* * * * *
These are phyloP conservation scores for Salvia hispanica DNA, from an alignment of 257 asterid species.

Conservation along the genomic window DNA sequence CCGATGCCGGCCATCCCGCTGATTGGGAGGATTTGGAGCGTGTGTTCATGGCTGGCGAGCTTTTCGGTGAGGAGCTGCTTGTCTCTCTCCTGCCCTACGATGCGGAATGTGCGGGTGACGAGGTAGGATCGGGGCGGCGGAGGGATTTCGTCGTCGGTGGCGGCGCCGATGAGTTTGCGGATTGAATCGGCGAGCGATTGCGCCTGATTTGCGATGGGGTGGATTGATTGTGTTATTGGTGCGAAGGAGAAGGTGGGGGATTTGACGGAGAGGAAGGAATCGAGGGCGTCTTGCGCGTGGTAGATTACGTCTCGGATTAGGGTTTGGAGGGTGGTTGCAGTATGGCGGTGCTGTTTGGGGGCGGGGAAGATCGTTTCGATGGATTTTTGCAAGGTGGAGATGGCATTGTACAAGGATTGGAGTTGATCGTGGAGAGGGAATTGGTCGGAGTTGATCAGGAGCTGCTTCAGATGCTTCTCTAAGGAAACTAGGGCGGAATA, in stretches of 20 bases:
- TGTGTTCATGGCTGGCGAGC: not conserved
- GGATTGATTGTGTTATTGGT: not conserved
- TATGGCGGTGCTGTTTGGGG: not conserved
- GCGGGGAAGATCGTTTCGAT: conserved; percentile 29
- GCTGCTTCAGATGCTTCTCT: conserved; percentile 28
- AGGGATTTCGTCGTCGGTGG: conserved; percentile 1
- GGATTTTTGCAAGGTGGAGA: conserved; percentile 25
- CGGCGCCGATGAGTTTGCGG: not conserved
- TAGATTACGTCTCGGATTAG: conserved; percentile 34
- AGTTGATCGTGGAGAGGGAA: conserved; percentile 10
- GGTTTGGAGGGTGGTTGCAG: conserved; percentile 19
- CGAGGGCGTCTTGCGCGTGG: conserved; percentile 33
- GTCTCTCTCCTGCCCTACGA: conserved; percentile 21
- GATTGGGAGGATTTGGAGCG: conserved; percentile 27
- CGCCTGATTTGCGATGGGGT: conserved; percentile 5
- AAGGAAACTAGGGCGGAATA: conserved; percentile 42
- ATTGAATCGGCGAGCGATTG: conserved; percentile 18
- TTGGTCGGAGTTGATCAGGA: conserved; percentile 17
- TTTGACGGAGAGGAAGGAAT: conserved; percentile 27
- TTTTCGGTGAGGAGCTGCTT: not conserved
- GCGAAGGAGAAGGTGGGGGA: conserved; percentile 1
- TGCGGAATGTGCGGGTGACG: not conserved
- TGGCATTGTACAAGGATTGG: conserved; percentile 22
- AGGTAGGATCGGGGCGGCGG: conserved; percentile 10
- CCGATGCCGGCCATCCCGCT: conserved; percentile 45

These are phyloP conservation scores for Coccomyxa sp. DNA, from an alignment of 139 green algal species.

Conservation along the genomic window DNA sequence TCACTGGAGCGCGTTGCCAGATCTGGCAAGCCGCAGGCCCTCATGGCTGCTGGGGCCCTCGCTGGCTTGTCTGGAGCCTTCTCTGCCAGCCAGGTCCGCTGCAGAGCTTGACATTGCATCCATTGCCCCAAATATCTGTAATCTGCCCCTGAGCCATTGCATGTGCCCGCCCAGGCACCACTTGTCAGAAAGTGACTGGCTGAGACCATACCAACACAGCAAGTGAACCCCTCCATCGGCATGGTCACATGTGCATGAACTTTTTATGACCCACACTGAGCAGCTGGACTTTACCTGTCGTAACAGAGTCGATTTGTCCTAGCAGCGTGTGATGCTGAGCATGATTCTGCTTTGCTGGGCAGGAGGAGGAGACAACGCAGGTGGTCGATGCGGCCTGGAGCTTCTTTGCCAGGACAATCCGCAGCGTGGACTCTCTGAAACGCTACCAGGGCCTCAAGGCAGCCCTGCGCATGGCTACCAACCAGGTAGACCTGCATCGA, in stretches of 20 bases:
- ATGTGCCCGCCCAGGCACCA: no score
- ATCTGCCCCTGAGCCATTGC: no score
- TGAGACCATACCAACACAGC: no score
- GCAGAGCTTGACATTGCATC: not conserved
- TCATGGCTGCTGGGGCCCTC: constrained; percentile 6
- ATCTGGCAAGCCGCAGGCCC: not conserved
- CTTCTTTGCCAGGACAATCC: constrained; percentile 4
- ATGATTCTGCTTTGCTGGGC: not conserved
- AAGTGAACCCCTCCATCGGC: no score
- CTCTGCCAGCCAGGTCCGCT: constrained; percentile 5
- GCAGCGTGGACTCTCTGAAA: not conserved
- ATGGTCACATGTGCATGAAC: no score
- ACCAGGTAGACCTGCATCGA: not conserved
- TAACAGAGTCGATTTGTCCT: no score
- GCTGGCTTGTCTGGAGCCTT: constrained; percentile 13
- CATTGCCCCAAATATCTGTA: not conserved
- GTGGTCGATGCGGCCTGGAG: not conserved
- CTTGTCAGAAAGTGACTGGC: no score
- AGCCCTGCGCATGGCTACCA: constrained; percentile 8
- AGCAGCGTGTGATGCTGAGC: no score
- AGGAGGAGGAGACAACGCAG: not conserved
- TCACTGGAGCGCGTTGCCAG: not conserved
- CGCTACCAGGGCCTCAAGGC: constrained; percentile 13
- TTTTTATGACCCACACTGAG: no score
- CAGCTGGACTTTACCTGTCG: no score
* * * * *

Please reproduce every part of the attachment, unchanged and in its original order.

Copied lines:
These are phyloP conservation scores for Salvia hispanica DNA, from an alignment of 257 asterid species.

Conservation along the genomic window DNA sequence CCGATGCCGGCCATCCCGCTGATTGGGAGGATTTGGAGCGTGTGTTCATGGCTGGCGAGCTTTTCGGTGAGGAGCTGCTTGTCTCTCTCCTGCCCTACGATGCGGAATGTGCGGGTGACGAGGTAGGATCGGGGCGGCGGAGGGATTTCGTCGTCGGTGGCGGCGCCGATGAGTTTGCGGATTGAATCGGCGAGCGATTGCGCCTGATTTGCGATGGGGTGGATTGATTGTGTTATTGGTGCGAAGGAGAAGGTGGGGGATTTGACGGAGAGGAAGGAATCGAGGGCGTCTTGCGCGTGGTAGATTACGTCTCGGATTAGGGTTTGGAGGGTGGTTGCAGTATGGCGGTGCTGTTTGGGGGCGGGGAAGATCGTTTCGATGGATTTTTGCAAGGTGGAGATGGCATTGTACAAGGATTGGAGTTGATCGTGGAGAGGGAATTGGTCGGAGTTGATCAGGAGCTGCTTCAGATGCTTCTCTAAGGAAACTAGGGCGGAATA, in stretches of 20 bases:
- TGTGTTCATGGCTGGCGAGC: not conserved
- GGATTGATTGTGTTATTGGT: not conserved
- TATGGCGGTGCTGTTTGGGG: not conserved
- GCGGGGAAGATCGTTTCGAT: conserved; percentile 29
- GCTGCTTCAGATGCTTCTCT: conserved; percentile 28
- AGGGATTTCGTCGTCGGTGG: conserved; percentile 1
- GGATTTTTGCAAGGTGGAGA: conserved; percentile 25
- CGGCGCCGATGAGTTTGCGG: not conserved
- TAGATTACGTCTCGGATTAG: conserved; percentile 34
- AGTTGATCGTGGAGAGGGAA: conserved; percentile 10
- GGTTTGGAGGGTGGTTGCAG: conserved; percentile 19
- CGAGGGCGTCTTGCGCGTGG: conserved; percentile 33
- GTCTCTCTCCTGCCCTACGA: conserved; percentile 21
- GATTGGGAGGATTTGGAGCG: conserved; percentile 27
- CGCCTGATTTGCGATGGGGT: conserved; percentile 5
- AAGGAAACTAGGGCGGAATA: conserved; percentile 42
- ATTGAATCGGCGAGCGATTG: conserved; percentile 18
- TTGGTCGGAGTTGATCAGGA: conserved; percentile 17
- TTTGACGGAGAGGAAGGAAT: conserved; percentile 27
- TTTTCGGTGAGGAGCTGCTT: not conserved
- GCGAAGGAGAAGGTGGGGGA: conserved; percentile 1
- TGCGGAATGTGCGGGTGACG: not conserved
- TGGCATTGTACAAGGATTGG: conserved; percentile 22
- AGGTAGGATCGGGGCGGCGG: conserved; percentile 10
- CCGATGCCGGCCATCCCGCT: conserved; percentile 45

These are phyloP conservation scores for Coccomyxa sp. DNA, from an alignment of 139 green algal species.

Conservation along the genomic window DNA sequence TCACTGGAGCGCGTTGCCAGATCTGGCAAGCCGCAGGCCCTCATGGCTGCTGGGGCCCTCGCTGGCTTGTCTGGAGCCTTCTCTGCCAGCCAGGTCCGCTGCAGAGCTTGACATTGCATCCATTGCCCCAAATATCTGTAATCTGCCCCTGAGCCATTGCATGTGCCCGCCCAGGCACCACTTGTCAGAAAGTGACTGGCTGAGACCATACCAACACAGCAAGTGAACCCCTCCATCGGCATGGTCACATGTGCATGAACTTTTTATGACCCACACTGAGCAGCTGGACTTTACCTGTCGTAACAGAGTCGATTTGTCCTAGCAGCGTGTGATGCTGAGCATGATTCTGCTTTGCTGGGCAGGAGGAGGAGACAACGCAGGTGGTCGATGCGGCCTGGAGCTTCTTTGCCAGGACAATCCGCAGCGTGGACTCTCTGAAACGCTACCAGGGCCTCAAGGCAGCCCTGCGCATGGCTACCAACCAGGTAGACCTGCATCGA, in stretches of 20 bases:
- ATGTGCCCGCCCAGGCACCA: no score
- ATCTGCCCCTGAGCCATTGC: no score
- TGAGACCATACCAACACAGC: no score
- GCAGAGCTTGACATTGCATC: not conserved
- TCATGGCTGCTGGGGCCCTC: constrained; percentile 6
- ATCTGGCAAGCCGCAGGCCC: not conserved
- CTTCTTTGCCAGGACAATCC: constrained; percentile 4
- ATGATTCTGCTTTGCTGGGC: not conserved
- AAGTGAACCCCTCCATCGGC: no score
- CTCTGCCAGCCAGGTCCGCT: constrained; percentile 5
- GCAGCGTGGACTCTCTGAAA: not conserved
- ATGGTCACATGTGCATGAAC: no score
- ACCAGGTAGACCTGCATCGA: not conserved
- TAACAGAGTCGATTTGTCCT: no score
- GCTGGCTTGTCTGGAGCCTT: constrained; percentile 13
- CATTGCCCCAAATATCTGTA: not conserved
- GTGGTCGATGCGGCCTGGAG: not conserved
- CTTGTCAGAAAGTGACTGGC: no score
- AGCCCTGCGCATGGCTACCA: constrained; percentile 8
- AGCAGCGTGTGATGCTGAGC: no score
- AGGAGGAGGAGACAACGCAG: not conserved
- TCACTGGAGCGCGTTGCCAG: not conserved
- CGCTACCAGGGCCTCAAGGC: constrained; percentile 13
- TTTTTATGACCCACACTGAG: no score
- CAGCTGGACTTTACCTGTCG: no score